So back to our most recent visit - because of our previous experience with the tasting menu, we decided against doing the tasting again and would just order regular menu items. We began our meal with an amuse bouche compliments of the chef. This single bite contained a mix of julienned apples served over a dollop of crab all atop a small piece of crispy pancetta. The play of sweet from the apples, savory from the pancetta and crab and the crispy, smooth, and creamy textures were quite delightful on the taste buds. It made for a very nice start to the evening. We decided to go with The Mariposa’s version of fried green tomatoes as an appetizer. These fried green tomatoes were served with a sweet corn chile sauce, warm goat cheese, and nice mix of baby greens: absolutely delicious – crispy, tart, sweet, creamy…the perfect combination of flavor and texture.

My dining companion got something neither of us had had before: the bison filet. Instead of going with something new and unknown, I stuck with something I had gotten before: the sablefish. Why? Only because this was simply THE BEST fish dish I’ve ever had. I wanted to see if eating this fish again would allow me to experience the same feelings of ecstasy I remember from my last visit. And the verdict? It was better than I remembered. Just like last time, the texture of the fish was perfect…like velvet – so smooth and buttery. The fish is glazed with honey and tamari, adding a hint of sweetness and sesame as well as giving it a glossy finish. It was plated sitting atop a soft, risotto-like rice cake and some wild mushrooms. I detected a subtle ginger taste that contrasted nicely with the woody mushroom flavor. It all came together so beautifully. The stuff dreams are made of this sablefish is.

However, the sablefish was not to be outdone by the second entrée on our table. The bison filet was tender, not gamey at all, and cooked to a perfect medium rare. Compared to the clean flavors of my fish, the bison was very much on the rich side. It came accompanied by foie gras and some type of bleu cheese as well as a sweet potato gratin. The dish was lovely, albeit not what I would call a light dish – and to be nit-picky, I didn’t appreciate the symmetricality of the plating. I thought it looked a little weird. But aesthetics aside, the bison was absolutely delicious. If I had to choose between the two entrees however, the sablefish would win hands-down! To finish off our meal, we decided to do a Mariposa classic for dessert and went with the chocolate snowball. This is a very dense bittersweet chocolate cake, coated with whipped cream. It is a dark chocolate lover’s dream – not too sweet, but not too bitter, and surprisingly not too rich…and not only is it a great dessert, but it’s also a work of art as well. The artistry is just amazing; I wonder how long it took the pastry chef to pipe all of that whipped cream just to cover one cake?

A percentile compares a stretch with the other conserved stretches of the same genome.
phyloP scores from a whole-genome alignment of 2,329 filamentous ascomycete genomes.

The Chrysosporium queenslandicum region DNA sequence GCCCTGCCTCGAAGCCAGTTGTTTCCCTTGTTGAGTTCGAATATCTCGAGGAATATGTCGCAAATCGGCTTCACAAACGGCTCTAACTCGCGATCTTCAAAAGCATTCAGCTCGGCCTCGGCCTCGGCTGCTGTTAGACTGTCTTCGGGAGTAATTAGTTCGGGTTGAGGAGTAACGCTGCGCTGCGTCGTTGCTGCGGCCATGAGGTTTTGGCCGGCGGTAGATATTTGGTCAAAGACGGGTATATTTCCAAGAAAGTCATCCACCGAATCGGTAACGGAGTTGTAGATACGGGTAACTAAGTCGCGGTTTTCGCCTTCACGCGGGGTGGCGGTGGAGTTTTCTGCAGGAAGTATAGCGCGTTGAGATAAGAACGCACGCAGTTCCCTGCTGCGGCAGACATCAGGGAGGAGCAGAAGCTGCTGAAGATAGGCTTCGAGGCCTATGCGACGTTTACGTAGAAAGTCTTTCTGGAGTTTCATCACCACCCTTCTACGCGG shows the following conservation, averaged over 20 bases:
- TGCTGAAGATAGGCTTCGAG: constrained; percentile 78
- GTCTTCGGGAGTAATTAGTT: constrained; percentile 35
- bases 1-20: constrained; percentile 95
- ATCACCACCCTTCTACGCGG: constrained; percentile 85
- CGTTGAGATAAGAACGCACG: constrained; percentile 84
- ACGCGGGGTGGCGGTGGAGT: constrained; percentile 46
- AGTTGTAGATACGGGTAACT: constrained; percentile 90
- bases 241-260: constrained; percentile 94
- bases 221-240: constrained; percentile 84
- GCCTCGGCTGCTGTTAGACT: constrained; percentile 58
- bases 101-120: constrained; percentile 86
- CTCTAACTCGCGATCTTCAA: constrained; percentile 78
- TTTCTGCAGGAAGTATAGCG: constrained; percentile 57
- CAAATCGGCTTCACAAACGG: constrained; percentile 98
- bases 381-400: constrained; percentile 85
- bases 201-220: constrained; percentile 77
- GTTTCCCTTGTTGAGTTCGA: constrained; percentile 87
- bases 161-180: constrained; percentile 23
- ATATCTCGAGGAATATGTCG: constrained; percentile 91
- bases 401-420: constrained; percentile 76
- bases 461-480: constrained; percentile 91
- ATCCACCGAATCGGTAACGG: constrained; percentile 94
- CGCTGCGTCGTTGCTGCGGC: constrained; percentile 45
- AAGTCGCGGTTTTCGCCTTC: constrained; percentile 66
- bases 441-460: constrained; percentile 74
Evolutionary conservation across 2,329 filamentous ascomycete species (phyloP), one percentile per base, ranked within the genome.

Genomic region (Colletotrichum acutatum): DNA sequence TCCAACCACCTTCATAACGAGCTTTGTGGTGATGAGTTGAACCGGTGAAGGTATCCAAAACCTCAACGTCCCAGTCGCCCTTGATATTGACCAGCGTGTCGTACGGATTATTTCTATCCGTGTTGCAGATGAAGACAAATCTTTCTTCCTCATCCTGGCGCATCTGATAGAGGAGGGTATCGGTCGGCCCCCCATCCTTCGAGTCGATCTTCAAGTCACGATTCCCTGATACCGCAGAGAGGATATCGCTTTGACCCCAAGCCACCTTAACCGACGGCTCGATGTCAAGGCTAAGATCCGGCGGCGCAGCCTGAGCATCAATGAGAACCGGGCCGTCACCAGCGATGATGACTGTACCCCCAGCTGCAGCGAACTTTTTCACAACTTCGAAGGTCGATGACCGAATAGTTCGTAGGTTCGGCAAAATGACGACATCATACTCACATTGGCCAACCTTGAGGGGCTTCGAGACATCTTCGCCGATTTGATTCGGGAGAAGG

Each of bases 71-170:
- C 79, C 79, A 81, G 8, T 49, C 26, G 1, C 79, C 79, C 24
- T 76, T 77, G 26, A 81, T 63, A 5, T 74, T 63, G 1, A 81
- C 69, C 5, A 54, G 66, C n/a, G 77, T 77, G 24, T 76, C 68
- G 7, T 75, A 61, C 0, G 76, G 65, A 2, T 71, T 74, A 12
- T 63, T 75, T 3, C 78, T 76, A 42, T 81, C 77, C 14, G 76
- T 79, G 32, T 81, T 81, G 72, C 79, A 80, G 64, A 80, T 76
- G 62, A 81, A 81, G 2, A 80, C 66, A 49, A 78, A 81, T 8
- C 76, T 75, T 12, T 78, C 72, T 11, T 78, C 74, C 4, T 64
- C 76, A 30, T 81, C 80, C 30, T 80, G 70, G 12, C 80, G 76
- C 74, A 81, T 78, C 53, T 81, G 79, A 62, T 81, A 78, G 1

The Mariposa is a unique fine dining experience in a very comfortable, informal, and relaxed setting: an old ski lodge. One unique - and quite unfortunate - aspect of being situated in a ski resort lodge is the sad fact that this restaurant remains open only during the ski season, December through April. This means that you only have five short months to enjoy the creations that come out of their kitchen. The months through spring, summer, and fall will prove extra long for me this year. And like many skiers who are waiting for the next winter season to come around, jones-ing for that first powder run, I’ll also be looking forward to next year’s ski season. I can already taste the sablefish in my mouth. I hope it will be better than I remember.

The Mariposa ~ Park City, Utah

Deer Valley Resort

Executive Chef Clark Norris

The Mariposa on Urbanspoon

Sunday, March 22, 2009


If I were to open up my own restaurant, I imagine it would be something like Café Trio. Trio is a neighborhood restaurant perched in the 9th and 9th area. The place itself is very modern and elegant without being too cold, uninviting, or pretentious. The fare at Trio is Italian ranging in style from items like spaghetti and meatball (yes, here they serve spaghetti with only one meatball – albeit it’s huge) and wood-fired pizzas to modern interpretations of classics like pork tenderloin picatta. Both food and wine are moderately priced and you’d feel comfortable coming into Trio either for a big celebration or just for a casual night out after work. I wouldn’t call Trio super fancy – the food is composed of basic ingredients, the preparation of which is rarely unusual – but the food is done right and is put together perfectly, the service is consistently good, and the atmosphere is vibrant and lively. This is my kind of place.

We met some friends at Trio for dinner before some theatre. We began with an order of flatbread as an appetizer and some cocktails to start. Our herb and cheese flatbread came with a standard basil pesto, a white bean puree, and an olive tapenade. I must say that this flatbread trio has become somewhat of a standard for me, as I’ve noticed it’s almost always ordered every time I go (whether by me or someone else). The bread is crisp but slightly tender and pairs well with the various dips. The white bean dip is very creamy and velvety with a very subtle taste, as opposed to the robust tang of the chunky, red olive dip. The green pesto is very earthy with lots of texture from the strong mix of garlic, herbs, pine nuts, and cheese. The trio of dips is very colorful: red, white, and green – an obvious play on the Italian flag. Usually this salute to Italian patriotism is evident in items like Margherita pizza (mozzarella cheese, red sauce, and basil – again, white, red, and green) but I quite like their own unique interpretation. Rounded out with a couple of cocktails - we had a great start to the evening.